IAF on stand-by, ready to help Bangladesh
With Bangladesh caught in a bloody turmoil after the two-day mutiny by a disgruntled border security force last week, the Indian Air Force has been put on standby to render assistance to the neighbouring country, if required, reports Rahul Singh.Updated: Mar 02, 2009 01:20 IST
With Bangladesh caught in a bloody turmoil after the two-day mutiny by a disgruntled border security force last week, the Indian Air Force (IAF) has been put on standby to render assistance to the neighbouring country, if required.
The IAF’s transport bases, equipped with IL-76 heavy-lift and AN-32 medium-lift aircraft, have been asked to stay prepared for any commitment to Bangladesh whose fragile civilian government is coming to terms with the rebellion by the paramilitary Bangladesh Rifles (BDR).
A senior IAF official, who refused to be identified, told HT on Sunday the force was ready to provide logistics as well as humanitarian help.
“We follow some drills whenever there is any instability or calamity in neighbourhood. Bangladesh returned to democratic rule barely two months ago,” a source in the air headquarters said.
The IAF had flown relief supplies to Bangladesh in November 2007, under Operation Sahayta, after a devastating cyclone tore through the country’s western coast leaving thousands dead and millions homeless.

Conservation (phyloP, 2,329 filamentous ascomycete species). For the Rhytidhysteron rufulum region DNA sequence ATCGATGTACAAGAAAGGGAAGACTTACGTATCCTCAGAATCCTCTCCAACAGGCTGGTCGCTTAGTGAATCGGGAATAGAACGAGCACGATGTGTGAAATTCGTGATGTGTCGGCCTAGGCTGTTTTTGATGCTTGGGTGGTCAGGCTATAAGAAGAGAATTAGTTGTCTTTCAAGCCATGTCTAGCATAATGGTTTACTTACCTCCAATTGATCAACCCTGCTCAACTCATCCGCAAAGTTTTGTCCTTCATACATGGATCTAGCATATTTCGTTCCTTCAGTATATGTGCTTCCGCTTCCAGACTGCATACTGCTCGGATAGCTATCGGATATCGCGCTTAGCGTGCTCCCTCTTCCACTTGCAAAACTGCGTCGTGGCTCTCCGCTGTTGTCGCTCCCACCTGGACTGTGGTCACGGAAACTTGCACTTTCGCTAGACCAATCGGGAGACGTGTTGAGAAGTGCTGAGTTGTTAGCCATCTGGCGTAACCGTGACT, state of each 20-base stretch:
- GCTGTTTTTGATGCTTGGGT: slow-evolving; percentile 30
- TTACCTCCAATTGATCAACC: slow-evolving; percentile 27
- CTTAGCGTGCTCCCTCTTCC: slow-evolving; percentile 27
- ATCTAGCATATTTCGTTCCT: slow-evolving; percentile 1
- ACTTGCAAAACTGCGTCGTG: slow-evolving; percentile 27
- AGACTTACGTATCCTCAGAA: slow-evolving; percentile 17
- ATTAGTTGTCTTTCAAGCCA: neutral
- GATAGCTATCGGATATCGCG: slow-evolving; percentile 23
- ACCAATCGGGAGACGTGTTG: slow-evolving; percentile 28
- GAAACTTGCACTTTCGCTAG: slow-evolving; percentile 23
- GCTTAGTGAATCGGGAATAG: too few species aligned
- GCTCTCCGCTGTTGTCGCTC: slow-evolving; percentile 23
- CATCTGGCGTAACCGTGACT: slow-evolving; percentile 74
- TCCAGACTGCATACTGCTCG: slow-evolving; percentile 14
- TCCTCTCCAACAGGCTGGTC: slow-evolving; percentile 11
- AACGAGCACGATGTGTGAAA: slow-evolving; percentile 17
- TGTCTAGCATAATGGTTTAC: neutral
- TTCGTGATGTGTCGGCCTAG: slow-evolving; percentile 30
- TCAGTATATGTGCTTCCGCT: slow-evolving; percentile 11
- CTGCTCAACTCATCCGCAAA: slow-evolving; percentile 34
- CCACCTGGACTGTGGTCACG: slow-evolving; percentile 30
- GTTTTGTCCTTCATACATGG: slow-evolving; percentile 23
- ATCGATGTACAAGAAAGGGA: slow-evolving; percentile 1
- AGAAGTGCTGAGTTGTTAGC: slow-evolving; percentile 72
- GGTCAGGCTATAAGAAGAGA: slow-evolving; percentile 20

In a stand-by scenario, the air force prioritises its commitments to make sure that assets are available at any given time for speedy deployment. The focus was on conserving assets to deal with any eventuality, said another official. It could also entail curbing leave temporarily to ensure availability of air crews.
The IAF’s transport base at Jorhat in Assam is the closest to Bangladesh. It is also one of the biggest transport bases of the force.
The mutinous guards went on a shooting spree at BDR’s officer corps at an annual meeting where troops were supposed to discuss grievances with the seniors. The rebels wanted among other things better pay, change in the command and control structure and permission to be part of lucrative UN peacekeeping missions.